US tells India they are the "greatest beneficiaries" of H-1B and L-1 visa

Mon, 2012-05-14 03:59 PM
Following India's announcement to lodge a complaint about the US at the World Trade Organisation over the increase in US visa fees, the US assured India that it continued to fully support the admission of qualified Indian works.

US State department spokesperson Victoria Nuland said that the US and India "did have a good and thorough discussion" on the visa issues with US Secretary of State Hillary Clinton.

"Indians are the greatest beneficiaries in the world of both our L-1 visa programme and our H-1B visa programme," Clinton said, adding that in 2011, 35 percent of all L-1 work visas in the US had been issued to Indians.

"We understand that the demand is even greater. We are working through those issues. But we continue to fully support the admission of qualified Indians under these programmes," Nuland added.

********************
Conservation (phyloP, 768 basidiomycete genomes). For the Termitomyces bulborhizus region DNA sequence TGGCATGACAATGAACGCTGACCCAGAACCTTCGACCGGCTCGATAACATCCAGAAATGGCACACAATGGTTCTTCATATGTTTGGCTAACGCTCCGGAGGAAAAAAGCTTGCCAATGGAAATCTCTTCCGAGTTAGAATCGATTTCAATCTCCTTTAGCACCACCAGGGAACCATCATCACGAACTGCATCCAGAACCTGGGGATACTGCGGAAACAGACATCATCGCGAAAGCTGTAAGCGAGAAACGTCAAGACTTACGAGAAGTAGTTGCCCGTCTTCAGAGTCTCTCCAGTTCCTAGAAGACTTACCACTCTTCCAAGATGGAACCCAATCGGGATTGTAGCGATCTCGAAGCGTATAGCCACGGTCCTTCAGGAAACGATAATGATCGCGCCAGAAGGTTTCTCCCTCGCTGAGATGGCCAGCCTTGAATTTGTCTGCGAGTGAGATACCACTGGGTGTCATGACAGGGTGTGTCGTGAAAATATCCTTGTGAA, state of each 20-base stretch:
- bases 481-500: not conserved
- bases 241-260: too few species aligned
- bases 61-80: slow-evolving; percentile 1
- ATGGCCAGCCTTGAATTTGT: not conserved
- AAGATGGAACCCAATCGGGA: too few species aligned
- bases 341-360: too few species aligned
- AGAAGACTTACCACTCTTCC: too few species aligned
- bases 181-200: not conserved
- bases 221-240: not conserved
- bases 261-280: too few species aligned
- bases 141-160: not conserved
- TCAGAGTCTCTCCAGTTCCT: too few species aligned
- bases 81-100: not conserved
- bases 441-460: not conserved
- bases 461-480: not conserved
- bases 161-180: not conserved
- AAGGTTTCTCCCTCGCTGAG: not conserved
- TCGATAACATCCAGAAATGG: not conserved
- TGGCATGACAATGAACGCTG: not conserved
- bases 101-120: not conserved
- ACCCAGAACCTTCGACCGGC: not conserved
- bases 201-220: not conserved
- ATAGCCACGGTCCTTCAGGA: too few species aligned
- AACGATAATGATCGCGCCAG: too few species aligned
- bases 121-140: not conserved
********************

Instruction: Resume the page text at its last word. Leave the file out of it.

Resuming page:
Under a 2010 US law H-1B and L-1 visa fees nearly doubled fees from $2,500 to $4,500 for firms with more than a 50 percent non-American workforce. The bill's sponsor, Senator Charles Schumer, noted at the time that the law was aimed at a small group of IT companies exploiting US law to import workers from abroad. The companies have denied the allegations and Indian industry officials called the legislation discriminatory.

"We have come a long way since my first visit to India. In 1995, trade stood at $9 billion. This year, we expect to surpass $100 billion. But, I truly believe that there is much more potential to unleash. We should be working towards having one of the world's largest trading relationships. We need to continue to reduce barriers and open our markets to greater trade and investment," Clinton said.

Also, it is important to note that as of 4 May 2012, US Citizenship & Immigration Services has announced that it has already received 32,500 H-1B cap-subject petitions out of the 65,000 available visas. Additionally, they have already received 13,700 H-1B visa petitions for foreigners with US advanced degrees out of the 20,000 available visas. This means that on 4 May 2012 there were only 27,500 visas left under the H-1B regular visa cap and 6,300 for the H-1B visa advanced degree level visa cap.

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